Australian weightlifter Eileen Cikamatana becomes first woman to win Commonwealth gold for two countries

The Paris Olympics beckon for Australian weightlifting star Eileen Cikamatana, who has made Commonwealth Games history with a record-breaking performance.

Cikamatana won Australia’s first weightlifting gold at the Birmingham Games with lifts in the 87kg category that put her on a different level to the competition.

More significantly, she is now the first woman to win Commonwealth Games gold for two countries, having won the 90kg class on the Gold Coast for Fiji.

“I don’t know how to describe it… I can’t fit it into words,” Cikamatana said of her achievement.

“I think it’s floating somewhere. I will need to grab it then I will let you know.”

Cikamatana won Australia’s first weightlifting gold at the Birmingham Games.(Getty Images: Dean Mouhtaropoulos)

Soon after the Gold Coast Games, Cikamatana switched to Australia after a dispute with Fiji’s weightlifting governing body over where she should train.

She was unable to compete at the Tokyo Olympics because she was still ineligible, but Cikamatana showcased her vast talent in Birmingham.

Cikamatana set the Games record in the category with her snatch lift of 110kg.

She then took the overall lead with her first clean and jerk attempt of 129kg.

Cikamatana’s second lift of 137kg won the gold medal, and also set the clean and jerk and overall Games records.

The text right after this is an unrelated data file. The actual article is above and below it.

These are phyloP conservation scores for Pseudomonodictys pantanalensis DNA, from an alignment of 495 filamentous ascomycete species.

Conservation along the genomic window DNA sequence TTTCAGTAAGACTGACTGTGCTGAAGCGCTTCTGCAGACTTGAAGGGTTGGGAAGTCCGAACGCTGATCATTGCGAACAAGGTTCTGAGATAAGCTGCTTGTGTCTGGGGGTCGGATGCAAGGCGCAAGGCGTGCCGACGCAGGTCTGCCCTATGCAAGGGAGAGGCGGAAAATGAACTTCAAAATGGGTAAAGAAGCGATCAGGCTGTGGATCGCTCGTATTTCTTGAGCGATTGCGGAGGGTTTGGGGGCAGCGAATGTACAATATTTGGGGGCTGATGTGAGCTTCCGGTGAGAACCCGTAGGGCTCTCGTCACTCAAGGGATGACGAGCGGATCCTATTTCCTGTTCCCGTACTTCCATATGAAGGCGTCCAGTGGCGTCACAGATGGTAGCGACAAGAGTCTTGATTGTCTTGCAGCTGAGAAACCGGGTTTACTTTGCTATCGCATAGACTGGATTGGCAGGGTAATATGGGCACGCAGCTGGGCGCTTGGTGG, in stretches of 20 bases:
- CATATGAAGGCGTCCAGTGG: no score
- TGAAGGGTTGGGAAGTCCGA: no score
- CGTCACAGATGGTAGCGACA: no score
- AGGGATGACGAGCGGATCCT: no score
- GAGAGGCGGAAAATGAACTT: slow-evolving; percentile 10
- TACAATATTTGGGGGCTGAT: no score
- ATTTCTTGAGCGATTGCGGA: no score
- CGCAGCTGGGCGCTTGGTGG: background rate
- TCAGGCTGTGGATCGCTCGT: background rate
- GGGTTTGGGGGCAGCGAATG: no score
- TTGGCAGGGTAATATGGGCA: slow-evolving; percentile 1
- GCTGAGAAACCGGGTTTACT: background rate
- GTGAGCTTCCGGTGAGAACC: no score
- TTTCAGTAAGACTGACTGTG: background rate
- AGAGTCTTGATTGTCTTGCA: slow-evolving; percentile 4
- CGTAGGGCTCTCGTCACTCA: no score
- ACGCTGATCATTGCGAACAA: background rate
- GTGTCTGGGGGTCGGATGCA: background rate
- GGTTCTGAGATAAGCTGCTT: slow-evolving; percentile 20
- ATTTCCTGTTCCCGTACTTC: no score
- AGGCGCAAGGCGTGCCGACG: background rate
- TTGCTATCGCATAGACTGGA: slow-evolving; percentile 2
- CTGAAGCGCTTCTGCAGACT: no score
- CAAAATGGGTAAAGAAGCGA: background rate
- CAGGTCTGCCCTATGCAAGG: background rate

She capped her outstanding win with a third lift of 145kg, giving the Australian a total of 255kg.

Eileen Cikamatana performs a clean and jerk (multiple exposures combined to produce seven shots of Cikamatana)
Eileen Cikamatana lifted a total of 255kg.(Getty Images: Dean Mouhtaropoulos)

Canadian Kristel Ngarlem won silver with 236kg and Nigerian Mary Osojo took bronze with her total of 225kg.

The achievements have come as Cikamatana recovers from a 26cm tear in her thigh last year — an injury so painful she cannot squat.

“They’re personal bests after the injury, I could say,” she said of the Games lifts.

“I’ve lifted 156 jerks and 121 snatches, yeah… here comes Paris, 2024. Here we go.”

Cikamatana was in tears at the medal ceremony and she paid tribute to coach Paul Coffa and his wife Lilly.

“I was emotional because I [am] really appreciative of getting to represent the green and gold and standing on the podium, listening to the anthem,” she said.

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